Or a thing may be authorized by a necessary inference or conclusion drawn from scriptural facts. We have a command to observe the Lord’s Supper and an approved apostolic example concerning the day, but we necessarily infer that since the disciples came together on the first day of the week to break bread and every week has a first day then the Lord wants us to come togetheron the first day of every week to observe the Lord’s supper, just as the Jews necessarily inferred that the command to “Remember the Sabbath day to keep it holy” (Exodus 20:8) meant the Sabbath of every week because every week has a Sabbath or seventh day.

We must also understand the nature of authority. Some authority is specific and some is generic. For example, if I simply tell my son to go down to the store and buy a loaf of bread, that does not authorize him to buy candy. However whether he gets Wonder White Bread or Home Pride Whole Wheat Bread or even Hearth Farms Potato Bread, he has done just what I told him todo — buy a loaf of bread. On the other hand, if I specify the kind of bread, then he is authorized to purchase that specific kind and no other. God told Noah to “make yourself an ark of gopher wood” (Genesis 6:14). As to kind of wood, God was specific; making an ark of gopher wood did not authorize the use of pine, oak, or any other kind. However, the command to build is generic.God did not specify how to make it. Even though God did not specifically say that Noah could use a hammer, a saw, or whatever, the generic command to make an ark necessarily included any tools required to do so.

It is fairly easy to see how these principles apply to various activities in the work and worship of the church. Jesus told His followers to preach the gospel to every creature (Mark 16:15). He was specific as to what — the gospel. Thatdoes not include worldly wisdom, human doctrines, or man-made creeds. Hence they are unauthorized and unscriptural. If one preaches those things, he is not preaching the gospel. However, “preach” is fairly generic as to how. Whether one simply speaks, or uses a blackboard, or a chart on a bed sheet, or an overhead projector, or a PowerPoint presentation, or a radio, or a television, he is still doing just what Christ said — preaching the gospel. God did not have to say anything about any of these means and methods for them to be authorized. The fact that he told us to preach includes any means and methods that are needed or helpful in accomplishing the purpose.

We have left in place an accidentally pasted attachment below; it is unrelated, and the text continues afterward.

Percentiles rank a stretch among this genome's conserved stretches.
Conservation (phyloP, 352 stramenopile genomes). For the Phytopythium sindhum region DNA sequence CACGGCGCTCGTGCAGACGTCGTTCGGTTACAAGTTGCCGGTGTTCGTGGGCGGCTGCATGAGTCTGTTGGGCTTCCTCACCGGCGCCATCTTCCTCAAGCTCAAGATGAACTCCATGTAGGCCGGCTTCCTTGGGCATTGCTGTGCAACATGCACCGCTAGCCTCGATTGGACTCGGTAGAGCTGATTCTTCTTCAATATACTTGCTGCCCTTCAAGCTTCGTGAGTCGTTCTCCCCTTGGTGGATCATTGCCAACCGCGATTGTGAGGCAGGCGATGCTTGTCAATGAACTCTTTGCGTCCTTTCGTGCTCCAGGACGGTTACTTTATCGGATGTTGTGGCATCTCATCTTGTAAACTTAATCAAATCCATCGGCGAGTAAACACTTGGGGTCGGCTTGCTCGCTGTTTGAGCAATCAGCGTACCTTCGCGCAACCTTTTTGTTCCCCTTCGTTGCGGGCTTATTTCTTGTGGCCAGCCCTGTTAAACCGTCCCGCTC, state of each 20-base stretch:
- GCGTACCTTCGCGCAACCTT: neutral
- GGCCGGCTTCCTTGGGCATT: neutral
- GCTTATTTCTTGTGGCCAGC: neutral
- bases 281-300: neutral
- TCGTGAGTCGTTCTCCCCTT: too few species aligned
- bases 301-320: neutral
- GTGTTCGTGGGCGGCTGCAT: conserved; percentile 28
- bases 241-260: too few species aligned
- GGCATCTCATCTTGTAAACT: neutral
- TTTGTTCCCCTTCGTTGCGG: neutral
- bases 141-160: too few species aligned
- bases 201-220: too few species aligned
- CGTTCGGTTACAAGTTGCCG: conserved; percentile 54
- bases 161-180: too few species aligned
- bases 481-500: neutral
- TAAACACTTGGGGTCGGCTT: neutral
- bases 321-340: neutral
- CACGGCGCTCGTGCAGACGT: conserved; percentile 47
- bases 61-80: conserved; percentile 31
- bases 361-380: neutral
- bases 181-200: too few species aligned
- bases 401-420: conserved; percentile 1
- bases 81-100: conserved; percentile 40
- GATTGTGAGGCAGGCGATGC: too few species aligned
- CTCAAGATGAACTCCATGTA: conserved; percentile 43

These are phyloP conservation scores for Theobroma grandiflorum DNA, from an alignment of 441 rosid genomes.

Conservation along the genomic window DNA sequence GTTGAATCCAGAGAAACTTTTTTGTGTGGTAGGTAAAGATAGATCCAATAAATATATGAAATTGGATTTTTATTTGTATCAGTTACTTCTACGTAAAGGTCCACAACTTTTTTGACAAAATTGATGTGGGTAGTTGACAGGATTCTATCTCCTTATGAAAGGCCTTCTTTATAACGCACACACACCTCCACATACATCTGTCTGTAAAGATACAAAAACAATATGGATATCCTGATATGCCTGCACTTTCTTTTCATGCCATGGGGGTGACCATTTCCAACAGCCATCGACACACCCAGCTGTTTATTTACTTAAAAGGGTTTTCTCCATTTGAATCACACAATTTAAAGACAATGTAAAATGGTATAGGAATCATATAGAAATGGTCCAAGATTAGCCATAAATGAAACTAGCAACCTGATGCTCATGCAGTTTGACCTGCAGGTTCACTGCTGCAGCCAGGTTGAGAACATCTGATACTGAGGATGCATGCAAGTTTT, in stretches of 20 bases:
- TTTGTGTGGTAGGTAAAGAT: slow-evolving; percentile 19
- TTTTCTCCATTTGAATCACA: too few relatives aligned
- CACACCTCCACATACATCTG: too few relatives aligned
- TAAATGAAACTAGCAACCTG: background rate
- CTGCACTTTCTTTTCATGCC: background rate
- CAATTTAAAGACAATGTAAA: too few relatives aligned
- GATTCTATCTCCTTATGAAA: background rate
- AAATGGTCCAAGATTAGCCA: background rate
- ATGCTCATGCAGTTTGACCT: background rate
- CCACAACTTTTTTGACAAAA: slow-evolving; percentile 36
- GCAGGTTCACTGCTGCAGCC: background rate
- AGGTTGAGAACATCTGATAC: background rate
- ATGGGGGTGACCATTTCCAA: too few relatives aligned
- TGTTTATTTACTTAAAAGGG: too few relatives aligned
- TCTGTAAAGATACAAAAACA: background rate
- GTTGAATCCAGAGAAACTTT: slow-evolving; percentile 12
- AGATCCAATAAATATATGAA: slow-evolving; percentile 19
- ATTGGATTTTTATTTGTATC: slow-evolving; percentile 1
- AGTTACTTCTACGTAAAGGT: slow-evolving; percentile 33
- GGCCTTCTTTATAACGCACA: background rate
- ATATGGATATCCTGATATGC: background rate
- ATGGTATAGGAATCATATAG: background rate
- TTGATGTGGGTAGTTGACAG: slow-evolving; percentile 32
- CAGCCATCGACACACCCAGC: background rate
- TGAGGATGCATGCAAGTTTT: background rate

We are commanded to sing in worship (I Corinthians 14:15, Ephesians 5:19). Sing itself is a specific kind of music, and playing on an instrument or even accompanying with an instrument is not included. With the addition of instrumental music, one ceases merely to sing. Also the “what” to sing is specified — psalms, hymns, and spiritual songs (cf. Colossians 3:16). This eliminates folk, pop, rock, and in fact any other kind of songs. However, the “how” to sing is not specified. It is generic. Now, God never said anything about song books, but we have to have some way to obtain the words to sing psalms, hymns, and spiritual songs. We could memorize them, or have them read them to us by someone, or use song books. If we choose to use a song book, we are not adding anything to the worship. We are still doing just what God told us to do — singing psalms, hymns, and spiritual songs. God did not have to say anything specific about song books. They are simply an expedientin carrying out God’s commands.